This report attempts to determine what role religion plays in the academic success of Latino youth. Researchers found that having religious parents enhances educational opportunities because it plays a key role in Latino family dynamics, such as helping to maintain two-parent families and increasing parent-child interactions and parents’ supervision of children. They also found that religion among Latino teenagers was linked to stronger connections to school and staying on track with school. 50 pages. Free online. Institute for Latino Studies, 230 McKenna Hall, University of Notre Dame, Notre Dame, IN 46556. (574) 631-4440, http://www.nd.edu/%7Elatino.
Religion in the Lives of American Adolescents: A Review of the Literature
National Study of Youth & Religion
Combining surveys and academic research, this study concludes that religion plays a significant role in the lives of adolescents. It cites, for instance, a Gallup Organization report that 76 percent of adolescents believe in God and 74 percent occasionally pray. The study also reports that a decline in the frequency of attending religious services occurs between eighth and 12th grades. In 1997, it says, 44 percent of eighth-graders reported attending religious services weekly, compared with 31 percent of 12th-graders. 52 pages. Free online. National Study of Youth & Religion, CB# 3057, the University of North Carolina at Chapel Hill, Chapel Hill, NC 27599. (919) 918-5294, www.youthandreligion.org.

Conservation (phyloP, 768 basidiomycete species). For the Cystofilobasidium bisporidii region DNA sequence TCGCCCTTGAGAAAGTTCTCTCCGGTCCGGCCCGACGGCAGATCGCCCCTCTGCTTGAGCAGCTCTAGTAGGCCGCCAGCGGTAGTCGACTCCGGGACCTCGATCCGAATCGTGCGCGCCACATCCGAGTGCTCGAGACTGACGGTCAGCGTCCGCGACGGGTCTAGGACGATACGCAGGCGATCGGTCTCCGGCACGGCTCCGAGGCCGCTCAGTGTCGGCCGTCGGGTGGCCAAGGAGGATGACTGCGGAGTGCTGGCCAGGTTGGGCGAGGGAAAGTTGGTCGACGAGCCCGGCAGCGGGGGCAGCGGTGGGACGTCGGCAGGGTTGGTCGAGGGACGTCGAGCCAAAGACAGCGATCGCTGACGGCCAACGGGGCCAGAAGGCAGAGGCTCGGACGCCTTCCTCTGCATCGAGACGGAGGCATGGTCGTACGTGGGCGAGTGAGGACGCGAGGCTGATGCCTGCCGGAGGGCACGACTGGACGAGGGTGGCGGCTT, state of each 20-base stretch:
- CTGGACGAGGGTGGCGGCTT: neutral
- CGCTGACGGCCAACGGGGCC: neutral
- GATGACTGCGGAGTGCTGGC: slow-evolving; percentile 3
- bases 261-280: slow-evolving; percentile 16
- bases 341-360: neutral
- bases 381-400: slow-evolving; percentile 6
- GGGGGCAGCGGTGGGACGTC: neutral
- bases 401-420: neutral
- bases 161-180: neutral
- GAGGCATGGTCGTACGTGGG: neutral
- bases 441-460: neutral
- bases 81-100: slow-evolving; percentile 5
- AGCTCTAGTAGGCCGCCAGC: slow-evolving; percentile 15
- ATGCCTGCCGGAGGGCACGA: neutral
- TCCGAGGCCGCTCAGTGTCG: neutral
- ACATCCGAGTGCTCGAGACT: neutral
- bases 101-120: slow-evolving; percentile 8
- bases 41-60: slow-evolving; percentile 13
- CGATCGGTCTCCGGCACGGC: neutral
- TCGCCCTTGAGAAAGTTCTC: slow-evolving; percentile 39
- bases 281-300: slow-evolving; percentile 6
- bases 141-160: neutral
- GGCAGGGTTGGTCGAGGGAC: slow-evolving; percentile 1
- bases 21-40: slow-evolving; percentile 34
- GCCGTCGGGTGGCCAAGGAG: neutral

Community Change for Youth Development: Ten Lessons From the CCYD Initiative
This report documents the lessons gleaned from the Community Change for Youth Development Initiative, a six-city grant-making effort that offered communities a framework for improving youth development practices. The report examines what has worked and what needs to be improved after six years of work. Areas for improvement include: the distinction between youth leadership and youth involvement efforts; structured and consistent evaluations of large-scale initiatives; and flexibility in accommodating community members in different roles. 38 pages. $10. Public/Private Ventures, 2000 Market St., Suite 600, Philadelphia, PA 19103. (215) 557-4400, www.ppv.org.
Impact of September 11 Events on Substance Use and Mental Health in the New York Area
Substance Abuse and Mental Health Services Administration
The report shows little fluctuation in the amount of substance abuse among youth in the fourth quarter of 2001 when compared with data from the first three quarters of the year, before the terrorist attacks. The most significant shift: Use of marijuana by males over the age of 12 doubled. An increase in use of nonmedical psychotherapeutic drugs was noted, but binge drinking actually decreased among 12- to 17-year-olds. 121 pages. Free online. SAMHSA Office of Applied Studies, 5600 Fishers Lane, Room 16-105, Rockville, MD 20857. (301) 443-6239, www.DrugAbuseStatistics.SAMHSA.gov.
Child Care Funding: The Story Since 1996, the Challenges in Reauthorization
The Center for Law and Social Policy